Contes d’Hoffmann, Les (The Tales of Hoffmann)

  • Jacques Offenbach. Opéra fantastique in five acts. 1880.
  • Libretto by Jules Barbier, after the play by Barbier and Michel Carré, based on stories by E.T.A. Hoffmann.
  • First performance by the Opéra-Comique at the Salle Favart, Paris, on 10th February 1881.
CHARACTERS
Hoffmann, a poet tenor
The Muse soprano
Nicklausse, Hoffmann’s friend mezzo-soprano
Lindorf, a councillor of Nuremberg bass-baritone
Stella, a prima donna soprano
Andrès, her servant tenor
Luther, an innkeeper baritone
Spalanzini, an inventor tenor
Cochenille, his servant tenor
Olympia, a doll soprano
Coppélius, Spalanzini’s rival baritone
Antonia, a singer soprano
Crespel, her father, a violin-maker baritone
Frantz, his servant tenor
Dr Miracle, a doctor baritone
Voice of Antonia’s mother mezzo-soprano
Giulietta, a courtesan soprano
Schlemil, her lover bass
Dapertutto, a magician baritone
Pitichinaccio, Giulietta’s servant tenor
Nathanaël / Wolframm / Hermann / Wilhelm, students baritone

Les Contes d’Hoffmann takes a series of separate stories, linked by the presence of the poet himself, with his companion Nicklausse. In the first act, which serves as a prologue, Hoffmann’s muse takes the form of his student friend Nicklausse. In Luther’s tavern in Nuremberg, Hoffmann sees his rival Counsellor Lindorf with his beloved Stella, enjoying apparent success. He tells the assembled students the story of Klein Zach and then agrees to tell them more. The second act deals with Hoffmann’s love for the doll Olympia, the invention of Spalanzini, frustrated by Coppélius, who claims part of the profits from Spalanzini’s invention, for his contribution of eyes. He is fobbed off with a worthless cheque and returns to break the doll, leaving Hoffmann to lament his folly, brought about through the magic spectacles that Coppélius had provided. Hoffmann now falls in love with the singer Antonia, daughter of the violin-maker Crespel. Here he is frustrated by Dr Miracle, who induces Antonia to sing, an activity which brings about her death from the lung complaint from which she suffers. In Venice Hoffmann is attracted by the courtesan Giulietta. The magician Dapertutto urges her to seize Hoffmann’s reflection for him. In a duel Hoffmann kills his rival, Giulietta’s former lover Schlemil, only to find his beloved in the arms of her servant Pitichinaccio. In a final act set in Luther’s tavern again, Hoffmann rejects Stella, who leaves with Counsellor Lindorf, while his muse returns, urging him to further literary effort.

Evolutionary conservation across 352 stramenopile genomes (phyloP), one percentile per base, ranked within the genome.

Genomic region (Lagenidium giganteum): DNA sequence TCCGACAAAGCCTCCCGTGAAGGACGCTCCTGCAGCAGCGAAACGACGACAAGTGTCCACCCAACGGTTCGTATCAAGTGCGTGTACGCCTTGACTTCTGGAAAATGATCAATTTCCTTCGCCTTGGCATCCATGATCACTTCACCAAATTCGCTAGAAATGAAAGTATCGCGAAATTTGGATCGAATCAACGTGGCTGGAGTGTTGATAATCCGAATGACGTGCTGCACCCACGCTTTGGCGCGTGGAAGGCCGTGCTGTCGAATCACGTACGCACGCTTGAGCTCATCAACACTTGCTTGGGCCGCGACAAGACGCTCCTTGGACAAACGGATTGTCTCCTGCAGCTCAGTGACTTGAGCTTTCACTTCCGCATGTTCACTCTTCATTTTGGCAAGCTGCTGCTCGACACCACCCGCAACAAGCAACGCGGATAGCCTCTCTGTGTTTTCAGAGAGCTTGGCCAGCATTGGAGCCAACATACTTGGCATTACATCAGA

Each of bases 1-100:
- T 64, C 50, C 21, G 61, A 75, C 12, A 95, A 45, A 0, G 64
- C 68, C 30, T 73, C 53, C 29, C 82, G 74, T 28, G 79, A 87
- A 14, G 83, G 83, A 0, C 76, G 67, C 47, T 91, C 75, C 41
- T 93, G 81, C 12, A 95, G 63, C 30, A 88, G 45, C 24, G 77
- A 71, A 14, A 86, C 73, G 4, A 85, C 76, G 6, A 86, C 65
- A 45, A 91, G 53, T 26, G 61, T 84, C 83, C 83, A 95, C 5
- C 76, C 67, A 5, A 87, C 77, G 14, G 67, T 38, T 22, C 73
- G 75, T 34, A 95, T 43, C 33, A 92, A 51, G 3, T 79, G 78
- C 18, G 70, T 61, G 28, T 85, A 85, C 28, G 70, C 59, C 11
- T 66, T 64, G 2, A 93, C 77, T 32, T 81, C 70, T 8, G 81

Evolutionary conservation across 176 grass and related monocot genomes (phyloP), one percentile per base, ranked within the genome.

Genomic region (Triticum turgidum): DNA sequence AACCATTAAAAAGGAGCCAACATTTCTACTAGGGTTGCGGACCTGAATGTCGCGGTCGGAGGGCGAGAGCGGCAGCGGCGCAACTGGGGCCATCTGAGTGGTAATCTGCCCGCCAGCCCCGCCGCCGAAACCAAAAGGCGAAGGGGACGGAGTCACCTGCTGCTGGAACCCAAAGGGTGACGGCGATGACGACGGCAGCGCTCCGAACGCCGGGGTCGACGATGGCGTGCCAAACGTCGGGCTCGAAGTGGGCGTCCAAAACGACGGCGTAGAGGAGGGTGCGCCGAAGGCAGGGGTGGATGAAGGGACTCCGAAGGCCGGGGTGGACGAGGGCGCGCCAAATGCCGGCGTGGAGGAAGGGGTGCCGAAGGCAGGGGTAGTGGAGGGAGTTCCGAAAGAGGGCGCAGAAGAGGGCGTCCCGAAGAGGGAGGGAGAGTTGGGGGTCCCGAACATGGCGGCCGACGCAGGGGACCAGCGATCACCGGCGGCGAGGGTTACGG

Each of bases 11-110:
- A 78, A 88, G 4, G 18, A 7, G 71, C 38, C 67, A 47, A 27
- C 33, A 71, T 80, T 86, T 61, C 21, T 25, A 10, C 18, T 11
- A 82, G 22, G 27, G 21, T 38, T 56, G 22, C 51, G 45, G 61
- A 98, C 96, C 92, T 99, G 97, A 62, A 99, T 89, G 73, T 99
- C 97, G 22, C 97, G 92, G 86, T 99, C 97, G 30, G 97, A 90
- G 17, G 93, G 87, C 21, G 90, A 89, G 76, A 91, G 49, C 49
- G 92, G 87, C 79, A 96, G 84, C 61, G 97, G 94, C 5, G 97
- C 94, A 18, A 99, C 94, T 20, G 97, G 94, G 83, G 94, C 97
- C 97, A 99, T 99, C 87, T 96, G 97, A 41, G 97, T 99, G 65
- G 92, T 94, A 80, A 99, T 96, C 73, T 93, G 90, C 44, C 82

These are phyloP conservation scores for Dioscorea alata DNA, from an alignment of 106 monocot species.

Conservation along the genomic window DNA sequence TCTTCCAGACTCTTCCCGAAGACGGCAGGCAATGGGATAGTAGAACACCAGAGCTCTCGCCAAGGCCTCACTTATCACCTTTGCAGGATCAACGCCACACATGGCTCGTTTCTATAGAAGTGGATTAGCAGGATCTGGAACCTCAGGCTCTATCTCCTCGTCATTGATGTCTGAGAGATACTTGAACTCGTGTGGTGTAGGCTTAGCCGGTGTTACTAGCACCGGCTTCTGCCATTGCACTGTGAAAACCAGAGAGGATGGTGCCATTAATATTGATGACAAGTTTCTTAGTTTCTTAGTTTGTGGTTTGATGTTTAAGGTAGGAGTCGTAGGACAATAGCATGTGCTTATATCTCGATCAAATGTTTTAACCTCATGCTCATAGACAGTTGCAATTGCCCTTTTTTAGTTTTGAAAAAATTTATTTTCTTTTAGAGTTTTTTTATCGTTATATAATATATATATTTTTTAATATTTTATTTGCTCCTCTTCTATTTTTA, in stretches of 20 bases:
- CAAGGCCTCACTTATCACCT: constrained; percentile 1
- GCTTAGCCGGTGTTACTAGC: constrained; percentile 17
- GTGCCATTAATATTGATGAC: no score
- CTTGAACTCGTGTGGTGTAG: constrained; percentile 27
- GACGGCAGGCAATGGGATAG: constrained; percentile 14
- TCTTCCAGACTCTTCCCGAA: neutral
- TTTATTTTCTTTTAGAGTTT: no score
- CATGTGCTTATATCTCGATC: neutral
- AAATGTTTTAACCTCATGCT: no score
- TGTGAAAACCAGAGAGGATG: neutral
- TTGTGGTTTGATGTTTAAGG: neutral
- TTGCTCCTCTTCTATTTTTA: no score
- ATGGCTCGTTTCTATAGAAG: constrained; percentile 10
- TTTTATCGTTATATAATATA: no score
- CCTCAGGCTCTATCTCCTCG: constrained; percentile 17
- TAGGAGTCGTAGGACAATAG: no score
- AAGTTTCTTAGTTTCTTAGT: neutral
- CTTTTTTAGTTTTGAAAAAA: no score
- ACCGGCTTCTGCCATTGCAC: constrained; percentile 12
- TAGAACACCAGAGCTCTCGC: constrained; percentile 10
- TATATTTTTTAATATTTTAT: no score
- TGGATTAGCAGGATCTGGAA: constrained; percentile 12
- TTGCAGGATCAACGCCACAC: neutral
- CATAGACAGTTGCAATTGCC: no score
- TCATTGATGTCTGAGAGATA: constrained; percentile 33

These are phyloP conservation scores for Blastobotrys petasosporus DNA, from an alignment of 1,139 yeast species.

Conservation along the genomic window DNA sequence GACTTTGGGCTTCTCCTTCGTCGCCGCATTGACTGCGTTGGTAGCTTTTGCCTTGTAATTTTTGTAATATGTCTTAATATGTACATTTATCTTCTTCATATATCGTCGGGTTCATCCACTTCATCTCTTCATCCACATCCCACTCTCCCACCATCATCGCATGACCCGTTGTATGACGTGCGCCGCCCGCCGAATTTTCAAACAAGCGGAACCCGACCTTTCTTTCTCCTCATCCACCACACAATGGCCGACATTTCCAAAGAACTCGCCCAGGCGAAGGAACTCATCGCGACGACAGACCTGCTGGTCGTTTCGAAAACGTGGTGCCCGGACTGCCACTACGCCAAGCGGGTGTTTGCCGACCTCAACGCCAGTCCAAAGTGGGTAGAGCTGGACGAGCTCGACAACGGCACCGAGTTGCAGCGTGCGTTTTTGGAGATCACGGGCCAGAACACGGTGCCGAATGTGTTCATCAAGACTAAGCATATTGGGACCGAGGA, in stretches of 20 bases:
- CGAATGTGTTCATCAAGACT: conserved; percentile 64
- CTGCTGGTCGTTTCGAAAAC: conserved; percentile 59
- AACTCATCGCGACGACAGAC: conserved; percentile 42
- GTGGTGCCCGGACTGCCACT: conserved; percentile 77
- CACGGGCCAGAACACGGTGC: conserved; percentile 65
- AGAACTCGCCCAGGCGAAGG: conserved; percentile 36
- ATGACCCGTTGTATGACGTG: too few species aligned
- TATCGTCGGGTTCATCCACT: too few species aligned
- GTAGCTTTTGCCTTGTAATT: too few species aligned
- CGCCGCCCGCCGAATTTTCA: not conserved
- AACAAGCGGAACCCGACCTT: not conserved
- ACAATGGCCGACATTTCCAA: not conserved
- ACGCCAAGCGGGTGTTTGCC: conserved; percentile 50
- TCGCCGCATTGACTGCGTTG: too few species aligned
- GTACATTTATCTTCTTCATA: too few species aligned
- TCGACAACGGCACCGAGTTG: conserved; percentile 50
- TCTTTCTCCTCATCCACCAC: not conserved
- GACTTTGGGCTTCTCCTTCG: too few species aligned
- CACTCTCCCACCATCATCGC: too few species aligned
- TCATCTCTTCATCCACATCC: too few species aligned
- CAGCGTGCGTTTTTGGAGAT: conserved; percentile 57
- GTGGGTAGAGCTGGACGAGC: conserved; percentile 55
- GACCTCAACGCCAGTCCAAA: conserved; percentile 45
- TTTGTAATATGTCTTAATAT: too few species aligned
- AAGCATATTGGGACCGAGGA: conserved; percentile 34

Offenbach achieved something of his more serious ambition in Les Contes d’Hoffmann. In performance the bewilderingly large number of characters is reduced by allowing the same singer to take the parts of those who serve to frustrate Hoffmann, Lindorf, Coppelius, Dr Miracle and Dapertutto. The same tenor may take the character parts of the servants Cochenille, Frantz and Pitichinaccio, while in some productions the four soprano roles, Stella, Olympia, Antonia and Giulietta may be taken by one singer. In instrumental repertoire arrangements of the famous Barcarolle of the fourth act have proliferated, as in its vocal form as Belle nuit, ô nuit d’amour (Fair night, o night of love). Other excerpts heard in operatic recitals include Il était une fois à la cour d’Eisenach (Once upon a time at the court of Eisenach), Hoffmann’s tale of the impish Klein Zach, Olympia’s Les oiseaux dans la charmille (The birds in the garden walk) and Antonia’s Elle a fui, la torterelle (She has flown, the little dove).